Safety Tips For The Season...
Spending more time outdoors increases the potential for injuries and accidents for all of us. including our dogs. Many first aid principles are the same for dogs as for humans but, not all. Having a pet first aid kit handy is essential but worthless if you don't know how to use what's inside. Applying first aid techniques for humans TO dogs (quadrapeds) can sometimes be more dangerous than not doing any first aid measures. Instead, taking your dog to the nearest veterinary hospital may be the best or only action possible to help or save your dog's life. First things first is to ALWAYS know the phone number, hours of operation, location and route you will travel to get to the nearest veterinary hospital- whether at home or travelling.
Thinking ahead, ie, being proactive, is your best insurance policy. You can make your own first aid kit for your dog. If you purchase a one, be sure to familiarize yourself with the contents. Read the basic first aid insert if one is included, otherwise, purchase a book today. Like people, dogs also suffer from heat exhaustion, heat stroke, bee stings, sunburns, snake bites, swimming and boating accidents and more. And, of course, cuts, slips falls, puncture wounds, and more are bound to happen to your dog at least once in his or her life.
Unlike people, dogs drink and eat from nature's table, the environment at large. Don't let your dog drink from puddles...anywhere. Carry a collapsible water bowl with water from home. The rain water on the grass at your local park OR in your own yard! may be diluted with toxic or carcinogenic lawn chemicals. Water in puddles on the street can contain any number of potentially lethal (likely even in small amounts) chemical compounds from vehicles. Antifreeze is NOT the only acute toxin that our pets adn wildlife can consume that can lead to death within 48 hours.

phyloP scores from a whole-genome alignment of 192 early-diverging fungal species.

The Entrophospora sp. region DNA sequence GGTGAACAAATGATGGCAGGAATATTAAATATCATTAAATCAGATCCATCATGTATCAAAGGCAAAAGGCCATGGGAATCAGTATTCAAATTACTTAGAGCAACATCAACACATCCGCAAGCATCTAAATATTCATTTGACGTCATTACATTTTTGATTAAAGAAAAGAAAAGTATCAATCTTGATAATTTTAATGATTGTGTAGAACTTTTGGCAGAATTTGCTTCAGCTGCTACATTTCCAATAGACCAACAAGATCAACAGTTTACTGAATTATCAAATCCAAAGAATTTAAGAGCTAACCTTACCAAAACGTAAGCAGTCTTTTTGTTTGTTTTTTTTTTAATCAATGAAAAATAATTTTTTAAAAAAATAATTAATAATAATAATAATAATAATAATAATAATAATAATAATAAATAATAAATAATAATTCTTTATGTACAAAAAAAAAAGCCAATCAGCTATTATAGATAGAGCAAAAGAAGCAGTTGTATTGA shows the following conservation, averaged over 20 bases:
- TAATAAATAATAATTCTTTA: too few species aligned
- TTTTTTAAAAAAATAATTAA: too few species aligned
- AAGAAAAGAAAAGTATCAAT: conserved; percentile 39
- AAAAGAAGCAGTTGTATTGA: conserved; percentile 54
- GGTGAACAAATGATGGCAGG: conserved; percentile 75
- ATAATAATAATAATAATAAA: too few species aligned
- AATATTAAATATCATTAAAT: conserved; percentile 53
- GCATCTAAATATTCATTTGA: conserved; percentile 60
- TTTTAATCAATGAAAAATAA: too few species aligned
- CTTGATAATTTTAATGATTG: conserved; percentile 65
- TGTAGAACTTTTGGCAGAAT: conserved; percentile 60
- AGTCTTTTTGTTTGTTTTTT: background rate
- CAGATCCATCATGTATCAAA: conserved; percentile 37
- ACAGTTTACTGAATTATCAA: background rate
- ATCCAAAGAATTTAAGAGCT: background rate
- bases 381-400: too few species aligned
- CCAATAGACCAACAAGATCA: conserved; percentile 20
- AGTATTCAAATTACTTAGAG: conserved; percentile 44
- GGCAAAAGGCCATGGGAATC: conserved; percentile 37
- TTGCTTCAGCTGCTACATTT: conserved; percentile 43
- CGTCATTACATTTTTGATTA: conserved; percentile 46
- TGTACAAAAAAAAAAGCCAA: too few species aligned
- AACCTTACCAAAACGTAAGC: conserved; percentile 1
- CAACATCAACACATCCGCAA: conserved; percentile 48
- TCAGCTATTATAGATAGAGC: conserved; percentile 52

When swimming, it's impossbile to keep dogs from taking in water so it's important to choose where you allow your dog to swim carefully.
Freshwater-- If the pond or lake is one in which people swim, the water is likely tested regularly according to state laws. As the season progresses, both plant overgrowth and boating (fuel leaks) can significantly change the pH of the water and cause overgrowth of bacteria... AND, your dog may experience fallout as intestinal (diarhea) or skin irritations and more.
Ocean-- Swallowing salt water while swimming can cause dogs to vomit and/or experience enema-like effects. If this happens to your dog, it is important to know that this purging can be a life thereatening situation as the salt concentration can overwhelm the kidneys. Many dogs are just fine after swimming in the ocean but it is prudent to monitor them closely afterward, especially the first time your dog goes to the beach.
Water safety rules apply to dogs too...When boating, dogs should also wear flotation vests. Dogs can drown too. Strong river currents, ocean undertows, exhaustion and falls from the shore causing head and other injuries. At home swimming pools create hazardous conditions for dogs too. Having an exit ramp for your dog is critical.
As with people, dogs have more accidents close to or at home. It's important to know what your dog is doing at all times. Dogs exploring the house or yard can easily come in contact with many poisons, some obvious and others not so. There are a number of indoor and outdoor plants that dogs and cats should NOT consume.
A discussion about summer is never complete without mentioning BBQs and the Fourth of July. Dogs must be supervised around the grill, especially those that counter-surf! I've heard of just one very serious burn injury to a dog while helping herself to the open grill. With regard to the 4th of July celebrations, please be do not take your dog with you to the fireworks. In fact, if the fireworks can be heard from your home, you may want to have someone remain at home with your dog, OR, board your dog at a kennel far away from any fireworks.
Accidents happen to all living beings. The possibilites are endless. I hope this list has been helpful! Have a great summer!